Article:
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Why Tolkien’s Beowulf Matters

When the news broke that J.R.R. Tolkien’s translation of Beowulf would finally be published this May, fans of Tolkien’s fantasy joined scholars of medieval literature in rejoicing. There had been rumors for years that it might soon be published since its rediscovery in 2003, but as the years passed, rumor threatened to become myth. Nearly 90 years had passed since Tolkien translated it, and given his estate’s tight grip on his documents, it seemed that the translation might never be published — and now, over four decades after his death, Tolkien fans will have a new piece of his work to enjoy.

It might be easy to categorize this along with other posthumous finds — such as the recent discovery of lost poems by Douglas Adams or lost recordings by the Beatles. The joy is like finding money you had forgotten about in a jacket pocket; it feels like a gift of something you’ve always had, and is in some way all the sweeter for it.

Unlike those other finds, though, this one is IMPORTANT. I do not wish to diminish the joy in finding a new Adams poem, but realistically very little will change about the way we understand Adams, the Beatles, or any other art by these finds. In fact, I would argue that is true for most of the other posthumous texts of Tolkien himself, such as The Children of Húrin or The Legend of Sigurd and Gudrún. These were wonderful to have, but in the grand scheme of things they aren’t particularly important.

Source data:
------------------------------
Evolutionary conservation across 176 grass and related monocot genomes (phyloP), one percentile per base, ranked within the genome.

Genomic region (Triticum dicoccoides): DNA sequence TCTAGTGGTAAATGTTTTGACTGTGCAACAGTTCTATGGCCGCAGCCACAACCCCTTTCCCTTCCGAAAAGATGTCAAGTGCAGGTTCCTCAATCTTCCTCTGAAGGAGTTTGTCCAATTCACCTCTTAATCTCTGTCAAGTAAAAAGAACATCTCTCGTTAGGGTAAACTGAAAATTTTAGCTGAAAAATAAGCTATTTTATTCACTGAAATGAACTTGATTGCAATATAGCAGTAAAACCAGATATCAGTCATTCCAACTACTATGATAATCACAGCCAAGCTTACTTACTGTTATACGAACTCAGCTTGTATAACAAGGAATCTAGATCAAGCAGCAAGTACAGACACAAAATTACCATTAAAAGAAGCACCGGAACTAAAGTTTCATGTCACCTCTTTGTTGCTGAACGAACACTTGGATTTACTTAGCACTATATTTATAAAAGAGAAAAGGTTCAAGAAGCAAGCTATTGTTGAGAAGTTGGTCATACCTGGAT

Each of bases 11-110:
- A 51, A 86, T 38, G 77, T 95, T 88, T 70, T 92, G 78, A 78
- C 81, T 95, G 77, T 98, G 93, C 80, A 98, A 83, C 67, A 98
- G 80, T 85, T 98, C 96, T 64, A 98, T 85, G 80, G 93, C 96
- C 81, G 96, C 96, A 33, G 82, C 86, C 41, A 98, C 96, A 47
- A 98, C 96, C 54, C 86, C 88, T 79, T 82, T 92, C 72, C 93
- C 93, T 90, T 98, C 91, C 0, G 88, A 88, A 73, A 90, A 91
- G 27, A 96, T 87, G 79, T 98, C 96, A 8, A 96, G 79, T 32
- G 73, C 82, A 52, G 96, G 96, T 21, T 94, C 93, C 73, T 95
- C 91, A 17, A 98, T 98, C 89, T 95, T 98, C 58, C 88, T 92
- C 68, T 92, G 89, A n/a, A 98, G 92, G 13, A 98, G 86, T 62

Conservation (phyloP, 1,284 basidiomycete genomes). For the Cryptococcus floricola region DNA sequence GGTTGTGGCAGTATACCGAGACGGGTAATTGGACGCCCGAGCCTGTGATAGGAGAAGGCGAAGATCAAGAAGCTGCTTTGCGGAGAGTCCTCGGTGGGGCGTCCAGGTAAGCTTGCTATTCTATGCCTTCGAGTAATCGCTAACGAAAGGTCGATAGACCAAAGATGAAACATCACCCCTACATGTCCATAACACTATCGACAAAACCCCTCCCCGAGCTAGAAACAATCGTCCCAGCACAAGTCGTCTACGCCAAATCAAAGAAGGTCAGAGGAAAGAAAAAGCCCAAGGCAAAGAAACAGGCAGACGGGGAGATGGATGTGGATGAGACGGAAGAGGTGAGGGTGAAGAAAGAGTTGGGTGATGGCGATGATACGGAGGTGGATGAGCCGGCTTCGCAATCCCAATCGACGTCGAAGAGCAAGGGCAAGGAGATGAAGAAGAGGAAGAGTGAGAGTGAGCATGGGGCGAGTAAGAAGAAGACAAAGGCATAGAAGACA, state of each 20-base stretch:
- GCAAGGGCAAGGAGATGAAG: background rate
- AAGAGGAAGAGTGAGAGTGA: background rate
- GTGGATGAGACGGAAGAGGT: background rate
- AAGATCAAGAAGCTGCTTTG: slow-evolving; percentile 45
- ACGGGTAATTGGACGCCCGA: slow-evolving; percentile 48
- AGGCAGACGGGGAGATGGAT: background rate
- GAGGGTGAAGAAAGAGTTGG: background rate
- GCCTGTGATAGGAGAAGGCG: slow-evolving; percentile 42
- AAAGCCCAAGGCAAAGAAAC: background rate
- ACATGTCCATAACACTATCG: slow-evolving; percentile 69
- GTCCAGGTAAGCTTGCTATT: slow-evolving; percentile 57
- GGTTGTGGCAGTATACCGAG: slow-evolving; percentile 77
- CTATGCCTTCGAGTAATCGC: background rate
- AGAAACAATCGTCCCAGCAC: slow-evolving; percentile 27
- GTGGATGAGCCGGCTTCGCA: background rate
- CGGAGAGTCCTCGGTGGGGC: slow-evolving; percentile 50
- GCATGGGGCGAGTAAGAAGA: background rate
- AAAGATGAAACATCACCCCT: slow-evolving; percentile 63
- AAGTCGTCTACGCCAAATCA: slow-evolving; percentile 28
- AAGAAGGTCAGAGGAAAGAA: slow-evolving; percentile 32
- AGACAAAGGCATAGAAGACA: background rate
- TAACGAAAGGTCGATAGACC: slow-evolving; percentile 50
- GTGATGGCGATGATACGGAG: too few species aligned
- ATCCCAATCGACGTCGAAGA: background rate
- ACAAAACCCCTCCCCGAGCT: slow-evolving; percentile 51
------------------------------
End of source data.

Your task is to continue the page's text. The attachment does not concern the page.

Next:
Beowulf is different. Although this might be hard to believe in 2014, a century ago the poem was not generally well-regarded. When scholars looked at the poem, they found it to be a poor imitation of the great classical epics, and mostly interesting for study as a cultural artifact that told us something about Germanic culture, but not really as great literature. Beowulf as a hero was not as interesting as Achilles or Aeneas, he just goes around killing monsters, and at the best it might be a kind of muddled Christian allegory. In other words, the consensus was mostly that it sucked.

Then in 1936, J.R.R. Tolkien came and tore off the arm of the academic world with the publication of his address, “Beowulf: The Monsters and the Critics.” (You can read it for free here). In a lecture that has Tolkien’s recognizable wit and humor interlaced with deep scholarship, Tolkien argued that the critics were all focusing on the wrong things. Of course Beowulf isn’t a great classical epic; it’s not an epic at all. Instead, it is more akin to the Viking sagas and elegies, so it’s rather like complaining that your watermelon doesn’t have a strong enough banana flavor. And those monsters aren’t some kind of distraction from an examination of the character of the hero Beowulf; they are the point. In many ways, the book is about the monsters more than the hero.

Basically what happened at this point was the entire academic establishment collectively smacked itself on the forehead and said, “Well, duh. Why didn’t I think of that?!” Beowulf went from being this awkward poem that was too long to ignore even though it might deserve it, to being at the center of Old English literature, even eclipsing Caedmon’s Hymn. Many people have argued that Tolkien’s “Beowulf: The Monsters and the Critics” is the most influential thing ever written about Beowulf, but I would go further; I think Tolkien essentially saved Beowulf. If not for him, the poem might have languished for another century or two. And now, we have a translation of Beowulf that Tolkien did a decade before saving it. In that translation, we will likely be able to see how he grappled with it early on.